Swansea Bay Tidal Lagoon and Baseload Tidal Generation in the UK
By Paul Homewood
The project would see energy produced for 14 out of every 24 hours, according to TLP
We are well aware of the problems of intermittency with the proposed tidal lagoon at Swansea Bay. Even the developers, TLP, admit it can only supply power for 14 hours a day.
But they also propose to build a chain of other lagoons, which they claim overcome this problem because of differences in high tide times around the coast.
Euan Mearns has tested this claim by carrying out a detailed study of tides at the sites likely to be developed. His verdict is that even with staggered tide times, the issue of intermittency remains, with four spikes separated by four periods of zero production every day.
Charles Hendry, former energy secretary, published his long awaited report on the Swansea Bay tidal lagoon power station last week coming down in favour of the project. Hendry’s report is comprehensive but has one key omission. It does not ask if tidal lagoons can provide renewable base-load power in the UK as is often claimed. I set out in a positive frame of mind to show that it could, but failed miserably in that attempt. Facts defeated me.
The timing of high and low tides are staggered around the coast of Britain. Hence, the ideology says that combining output from several sites can provide smooth base-load supply. Indeed, the main company peddling this technology in the UK, Tidal Lagoon PLC, makes this claim.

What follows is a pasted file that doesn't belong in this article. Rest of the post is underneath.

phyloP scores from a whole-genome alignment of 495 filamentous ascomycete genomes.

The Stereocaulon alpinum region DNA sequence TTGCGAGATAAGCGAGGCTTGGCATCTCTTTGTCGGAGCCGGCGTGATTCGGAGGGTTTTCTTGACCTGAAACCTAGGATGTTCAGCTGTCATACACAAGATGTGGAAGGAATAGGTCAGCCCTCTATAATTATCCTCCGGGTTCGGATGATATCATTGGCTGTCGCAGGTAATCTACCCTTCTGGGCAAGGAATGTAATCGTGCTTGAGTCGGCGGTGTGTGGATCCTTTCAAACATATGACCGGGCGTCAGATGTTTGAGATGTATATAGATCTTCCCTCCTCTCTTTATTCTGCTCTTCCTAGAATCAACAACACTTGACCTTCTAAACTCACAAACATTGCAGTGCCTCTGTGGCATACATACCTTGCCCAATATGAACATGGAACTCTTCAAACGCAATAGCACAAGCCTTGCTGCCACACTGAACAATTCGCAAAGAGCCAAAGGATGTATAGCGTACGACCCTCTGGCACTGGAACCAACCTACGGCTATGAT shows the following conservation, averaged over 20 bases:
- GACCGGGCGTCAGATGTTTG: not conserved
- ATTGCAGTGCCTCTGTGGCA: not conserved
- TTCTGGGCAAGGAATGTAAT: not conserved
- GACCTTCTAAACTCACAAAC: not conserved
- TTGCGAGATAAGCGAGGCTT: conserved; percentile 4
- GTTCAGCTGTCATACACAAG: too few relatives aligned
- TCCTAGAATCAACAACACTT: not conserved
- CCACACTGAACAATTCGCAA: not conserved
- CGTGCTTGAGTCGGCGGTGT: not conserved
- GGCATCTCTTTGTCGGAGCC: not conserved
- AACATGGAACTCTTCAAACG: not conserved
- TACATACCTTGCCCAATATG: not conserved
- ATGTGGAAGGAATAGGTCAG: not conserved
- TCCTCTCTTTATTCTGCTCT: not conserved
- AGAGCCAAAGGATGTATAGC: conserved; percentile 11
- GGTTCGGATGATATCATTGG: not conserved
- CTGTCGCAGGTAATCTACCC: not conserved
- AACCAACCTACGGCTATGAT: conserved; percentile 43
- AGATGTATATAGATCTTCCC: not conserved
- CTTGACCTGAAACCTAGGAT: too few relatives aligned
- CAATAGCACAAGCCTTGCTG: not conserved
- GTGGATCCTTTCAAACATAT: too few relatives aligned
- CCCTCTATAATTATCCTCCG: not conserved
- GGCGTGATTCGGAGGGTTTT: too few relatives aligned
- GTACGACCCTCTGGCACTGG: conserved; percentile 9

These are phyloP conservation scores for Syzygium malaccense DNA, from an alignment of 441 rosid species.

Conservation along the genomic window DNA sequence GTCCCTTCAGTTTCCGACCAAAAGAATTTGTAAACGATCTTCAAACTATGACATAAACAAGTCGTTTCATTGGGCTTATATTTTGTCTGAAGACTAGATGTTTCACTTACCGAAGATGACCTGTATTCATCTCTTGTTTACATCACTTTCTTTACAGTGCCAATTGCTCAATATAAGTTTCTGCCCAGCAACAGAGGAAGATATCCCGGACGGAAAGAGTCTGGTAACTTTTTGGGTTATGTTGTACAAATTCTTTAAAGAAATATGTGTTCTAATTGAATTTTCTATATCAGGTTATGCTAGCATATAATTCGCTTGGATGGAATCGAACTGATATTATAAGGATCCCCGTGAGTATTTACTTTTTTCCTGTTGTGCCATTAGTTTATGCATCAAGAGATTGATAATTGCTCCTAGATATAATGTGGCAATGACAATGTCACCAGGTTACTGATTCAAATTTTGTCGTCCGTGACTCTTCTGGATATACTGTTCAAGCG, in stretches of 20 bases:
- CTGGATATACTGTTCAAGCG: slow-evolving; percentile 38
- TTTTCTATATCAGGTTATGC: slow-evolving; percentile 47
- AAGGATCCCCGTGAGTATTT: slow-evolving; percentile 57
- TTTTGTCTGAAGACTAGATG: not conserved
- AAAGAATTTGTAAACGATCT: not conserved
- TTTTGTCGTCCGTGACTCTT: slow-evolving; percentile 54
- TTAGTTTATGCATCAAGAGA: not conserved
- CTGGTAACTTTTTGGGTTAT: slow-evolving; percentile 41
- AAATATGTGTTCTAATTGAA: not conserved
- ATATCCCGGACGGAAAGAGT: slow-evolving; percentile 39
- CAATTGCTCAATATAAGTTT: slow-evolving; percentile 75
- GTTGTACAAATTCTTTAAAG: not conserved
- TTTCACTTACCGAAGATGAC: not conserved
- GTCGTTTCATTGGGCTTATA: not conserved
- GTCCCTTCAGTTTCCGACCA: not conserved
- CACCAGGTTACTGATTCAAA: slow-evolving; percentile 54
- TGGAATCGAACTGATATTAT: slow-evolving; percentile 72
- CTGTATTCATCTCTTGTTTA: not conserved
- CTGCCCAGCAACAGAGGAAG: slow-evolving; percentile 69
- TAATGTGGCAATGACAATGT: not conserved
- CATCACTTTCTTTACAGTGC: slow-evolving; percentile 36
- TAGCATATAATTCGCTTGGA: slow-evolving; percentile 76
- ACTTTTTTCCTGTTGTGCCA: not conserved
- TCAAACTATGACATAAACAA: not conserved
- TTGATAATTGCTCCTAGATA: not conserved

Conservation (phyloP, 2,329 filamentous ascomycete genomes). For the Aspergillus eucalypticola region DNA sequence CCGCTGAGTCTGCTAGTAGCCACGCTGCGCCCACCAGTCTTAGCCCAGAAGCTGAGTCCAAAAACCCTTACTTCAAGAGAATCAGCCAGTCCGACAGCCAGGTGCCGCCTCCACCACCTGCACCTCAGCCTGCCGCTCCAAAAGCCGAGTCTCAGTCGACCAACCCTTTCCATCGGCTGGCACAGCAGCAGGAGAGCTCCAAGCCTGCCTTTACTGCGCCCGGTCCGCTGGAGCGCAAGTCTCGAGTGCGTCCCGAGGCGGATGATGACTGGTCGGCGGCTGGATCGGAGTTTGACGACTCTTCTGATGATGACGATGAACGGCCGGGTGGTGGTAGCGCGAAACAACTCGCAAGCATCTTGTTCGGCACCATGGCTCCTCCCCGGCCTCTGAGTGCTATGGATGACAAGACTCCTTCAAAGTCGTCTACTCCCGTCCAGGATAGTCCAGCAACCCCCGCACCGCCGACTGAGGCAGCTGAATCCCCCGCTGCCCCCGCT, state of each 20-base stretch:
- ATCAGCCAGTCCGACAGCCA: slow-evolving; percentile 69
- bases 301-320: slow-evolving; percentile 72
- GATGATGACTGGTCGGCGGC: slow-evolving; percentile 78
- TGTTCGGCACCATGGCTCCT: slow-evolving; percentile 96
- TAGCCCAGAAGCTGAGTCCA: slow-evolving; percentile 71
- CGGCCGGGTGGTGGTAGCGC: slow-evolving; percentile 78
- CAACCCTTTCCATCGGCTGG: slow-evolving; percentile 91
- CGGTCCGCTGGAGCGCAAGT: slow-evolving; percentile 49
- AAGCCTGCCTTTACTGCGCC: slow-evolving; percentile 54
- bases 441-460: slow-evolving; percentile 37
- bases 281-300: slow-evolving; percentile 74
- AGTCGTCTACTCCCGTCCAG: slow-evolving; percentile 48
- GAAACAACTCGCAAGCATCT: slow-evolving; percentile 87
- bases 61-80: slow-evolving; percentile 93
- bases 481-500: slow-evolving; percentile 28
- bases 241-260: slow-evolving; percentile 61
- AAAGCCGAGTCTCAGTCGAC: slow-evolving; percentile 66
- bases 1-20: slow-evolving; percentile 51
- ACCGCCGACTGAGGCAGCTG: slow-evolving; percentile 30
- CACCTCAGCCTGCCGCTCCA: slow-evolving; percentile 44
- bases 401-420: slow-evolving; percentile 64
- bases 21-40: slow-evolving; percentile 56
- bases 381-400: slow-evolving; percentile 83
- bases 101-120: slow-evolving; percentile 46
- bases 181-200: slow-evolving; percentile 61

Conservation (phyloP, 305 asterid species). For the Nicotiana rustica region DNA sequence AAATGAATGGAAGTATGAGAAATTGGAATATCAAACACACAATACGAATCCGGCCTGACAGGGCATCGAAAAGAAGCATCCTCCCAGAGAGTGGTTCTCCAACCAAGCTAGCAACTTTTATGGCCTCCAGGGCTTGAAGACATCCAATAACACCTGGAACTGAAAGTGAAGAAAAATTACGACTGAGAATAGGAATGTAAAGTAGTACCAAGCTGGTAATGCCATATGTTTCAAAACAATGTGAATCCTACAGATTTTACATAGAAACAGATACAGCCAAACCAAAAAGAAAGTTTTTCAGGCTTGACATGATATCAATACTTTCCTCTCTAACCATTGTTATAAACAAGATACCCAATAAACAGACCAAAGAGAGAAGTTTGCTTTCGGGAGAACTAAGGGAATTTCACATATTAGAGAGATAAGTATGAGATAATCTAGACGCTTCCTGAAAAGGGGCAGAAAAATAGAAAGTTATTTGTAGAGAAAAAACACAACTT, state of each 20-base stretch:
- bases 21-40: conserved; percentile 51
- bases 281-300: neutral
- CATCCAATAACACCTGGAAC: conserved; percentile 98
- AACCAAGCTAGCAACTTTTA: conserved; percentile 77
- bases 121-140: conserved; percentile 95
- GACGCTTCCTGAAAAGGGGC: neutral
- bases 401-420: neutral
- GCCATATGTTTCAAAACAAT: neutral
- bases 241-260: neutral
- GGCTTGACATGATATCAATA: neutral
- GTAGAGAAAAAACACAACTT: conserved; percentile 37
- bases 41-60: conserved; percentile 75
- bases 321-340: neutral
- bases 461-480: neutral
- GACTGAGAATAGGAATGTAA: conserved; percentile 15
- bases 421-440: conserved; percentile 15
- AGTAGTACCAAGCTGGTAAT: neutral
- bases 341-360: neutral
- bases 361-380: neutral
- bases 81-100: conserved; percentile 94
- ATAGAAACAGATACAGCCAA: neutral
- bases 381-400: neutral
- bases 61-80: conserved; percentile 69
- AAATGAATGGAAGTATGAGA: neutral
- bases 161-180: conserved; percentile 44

I built a generation model based on 7 lagoons spread along the English coast in areas with the highest tides. The model shows that the ideology does not work in practice. In fact, UK tidal lagoons will produce more intermittent electricity than any other form of renewable generation providing four spikes separated by four periods of zero production each day. It is often claimed that the predictability of tides is a virtue. This also means we can predict with certainty that this energy source will be a disaster for the public as well as the environment.
This is the key graph:
Figure 10 Summing the generating opportunities shown in Figure 9 creates this picture of tidal lagoon generation for 7 power stations distributed along the best sites on the English coast. The chart is for two days. Rather than showing anything remotely like base-load generation, it shows the most extreme form of intermittency of any renewable generation source with 4 large spikes in generation separated by 4 periods of zero generation each day. By way of comparison, solar has just one spike each day.
Euan’s post is well worth reading in full here.